Physiology of the Respiratory System

The major function of the respiratory system is to supply the body with oxygen and to dispose of carbon dioxide. To do this, at least four distinct events, collectively called respiration, must occur.

  • Pulmonary ventilation . Air must move into and out of the lungs so that gasses in the air sacs are continuously refreshed, and this process is commonly called breathing.
  • External respiration. Gas exchange between the pulmonary blood and alveoli must take place.
  • Respiratory gas transport. Oxygen and carbon dioxide must be transported to and from the lungs and tissue cells of the body via the bloodstream.
  • Internal respiration. At systemic capillaries, gas exchanges must be made between the blood and tissue cells.
  • Rule.  Volume changes lead to pressure changes, which lead to the flow of gasses to equalize pressure.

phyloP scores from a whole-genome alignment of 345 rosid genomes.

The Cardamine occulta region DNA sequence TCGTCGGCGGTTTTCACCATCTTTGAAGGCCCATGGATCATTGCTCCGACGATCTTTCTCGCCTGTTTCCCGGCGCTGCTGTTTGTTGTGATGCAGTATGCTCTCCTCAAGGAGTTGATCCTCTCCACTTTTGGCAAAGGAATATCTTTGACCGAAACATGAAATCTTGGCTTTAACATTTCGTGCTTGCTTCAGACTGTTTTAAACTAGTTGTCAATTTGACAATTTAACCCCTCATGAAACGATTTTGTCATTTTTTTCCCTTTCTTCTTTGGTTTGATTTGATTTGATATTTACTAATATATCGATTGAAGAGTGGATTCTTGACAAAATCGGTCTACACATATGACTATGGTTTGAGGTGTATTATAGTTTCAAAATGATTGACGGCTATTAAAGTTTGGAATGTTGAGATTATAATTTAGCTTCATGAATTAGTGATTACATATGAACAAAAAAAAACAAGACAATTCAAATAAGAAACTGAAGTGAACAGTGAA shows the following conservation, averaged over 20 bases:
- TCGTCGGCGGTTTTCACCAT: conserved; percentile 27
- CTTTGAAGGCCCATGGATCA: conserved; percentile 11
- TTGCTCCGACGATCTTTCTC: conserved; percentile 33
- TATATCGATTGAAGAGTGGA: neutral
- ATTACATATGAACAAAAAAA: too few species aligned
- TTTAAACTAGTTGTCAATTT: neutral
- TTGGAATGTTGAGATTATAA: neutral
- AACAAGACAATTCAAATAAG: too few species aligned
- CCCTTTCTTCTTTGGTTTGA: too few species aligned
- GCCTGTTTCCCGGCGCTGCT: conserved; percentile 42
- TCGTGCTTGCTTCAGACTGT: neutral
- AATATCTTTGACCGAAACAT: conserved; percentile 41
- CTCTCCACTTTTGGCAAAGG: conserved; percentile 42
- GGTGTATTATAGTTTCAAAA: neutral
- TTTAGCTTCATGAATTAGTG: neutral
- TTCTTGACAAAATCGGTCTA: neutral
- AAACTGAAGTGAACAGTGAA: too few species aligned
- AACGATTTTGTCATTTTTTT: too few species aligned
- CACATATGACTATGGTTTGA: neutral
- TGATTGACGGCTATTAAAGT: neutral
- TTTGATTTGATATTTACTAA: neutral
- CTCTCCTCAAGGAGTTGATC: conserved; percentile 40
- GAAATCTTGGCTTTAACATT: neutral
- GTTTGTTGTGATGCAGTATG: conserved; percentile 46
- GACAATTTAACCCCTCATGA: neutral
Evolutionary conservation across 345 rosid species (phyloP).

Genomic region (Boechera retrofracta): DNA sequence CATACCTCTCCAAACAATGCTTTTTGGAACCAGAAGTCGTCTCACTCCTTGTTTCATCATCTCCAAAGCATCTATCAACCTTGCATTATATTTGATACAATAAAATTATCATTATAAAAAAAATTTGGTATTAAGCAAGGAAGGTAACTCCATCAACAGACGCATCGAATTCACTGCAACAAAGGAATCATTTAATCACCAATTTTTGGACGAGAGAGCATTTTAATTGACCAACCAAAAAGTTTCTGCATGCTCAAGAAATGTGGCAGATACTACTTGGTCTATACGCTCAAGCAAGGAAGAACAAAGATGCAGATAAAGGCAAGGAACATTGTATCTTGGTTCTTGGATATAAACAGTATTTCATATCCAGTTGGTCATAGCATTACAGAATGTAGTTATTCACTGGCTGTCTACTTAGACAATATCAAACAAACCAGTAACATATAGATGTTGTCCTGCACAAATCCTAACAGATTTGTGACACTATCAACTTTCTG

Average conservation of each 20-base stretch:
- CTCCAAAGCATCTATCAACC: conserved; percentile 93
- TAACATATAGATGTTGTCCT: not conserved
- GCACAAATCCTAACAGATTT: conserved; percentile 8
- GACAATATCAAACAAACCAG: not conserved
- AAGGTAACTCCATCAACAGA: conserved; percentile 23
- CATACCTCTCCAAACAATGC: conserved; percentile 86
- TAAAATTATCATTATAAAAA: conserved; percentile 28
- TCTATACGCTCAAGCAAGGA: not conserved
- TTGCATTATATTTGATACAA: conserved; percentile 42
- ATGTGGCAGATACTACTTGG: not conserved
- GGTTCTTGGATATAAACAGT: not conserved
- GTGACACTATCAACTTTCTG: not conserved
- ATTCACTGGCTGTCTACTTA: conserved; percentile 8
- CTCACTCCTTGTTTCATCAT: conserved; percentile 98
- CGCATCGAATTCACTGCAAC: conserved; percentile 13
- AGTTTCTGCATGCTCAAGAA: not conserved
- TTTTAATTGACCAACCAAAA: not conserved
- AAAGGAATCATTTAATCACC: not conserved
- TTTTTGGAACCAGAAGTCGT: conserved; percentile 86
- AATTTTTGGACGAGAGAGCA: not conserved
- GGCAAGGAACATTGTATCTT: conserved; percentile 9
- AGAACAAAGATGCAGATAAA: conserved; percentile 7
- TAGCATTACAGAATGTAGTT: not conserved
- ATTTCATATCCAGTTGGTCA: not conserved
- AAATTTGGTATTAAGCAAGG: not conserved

• Inspiration.  Air is flowing into the lungs; the chest is expanded laterally, the rib cage is elevated, and the diaphragm is depressed and flattened; lungs are stretched to the larger thoracic volume, causing the intrapulmonary pressure to fall and air to flow into the lungs.
  • Expiration.  Air is leaving the lungs; the chest is depressed and the lateral dimension is reduced, the rib cage is descended, and the diaphragm is elevated and dome-shaped; lungs recoil to a smaller volume, intrapulmonary pressure rises, and air flows out of the lung.
  • Intrapulmonary volume. Intrapulmonary volume is the volume within the lungs.
  • Intrapleural pressure. The normal pressure within the pleural space, the intrapleural pressure, is always negative, and this is the major factor preventing the collapse of the lungs.
  • Nonrespiratory air movements. Nonrespiratory movements are a result of reflex activity, but some may be produced voluntarily such as coughing , sneezing, crying, laughing, hiccups, and yawning.

Respiratory Volumes and Capacities-Respiratory System Anatomy and Physiology

  • Tidal volume. Normal quiet breathing moves approximately 500 ml of air into and out of the lungs with each breath.
  • Inspiratory reserve volume. The amount of air that can be taken in forcibly over the tidal volume is the inspiratory reserve volume, which is normally between 2100 ml to 3200 ml.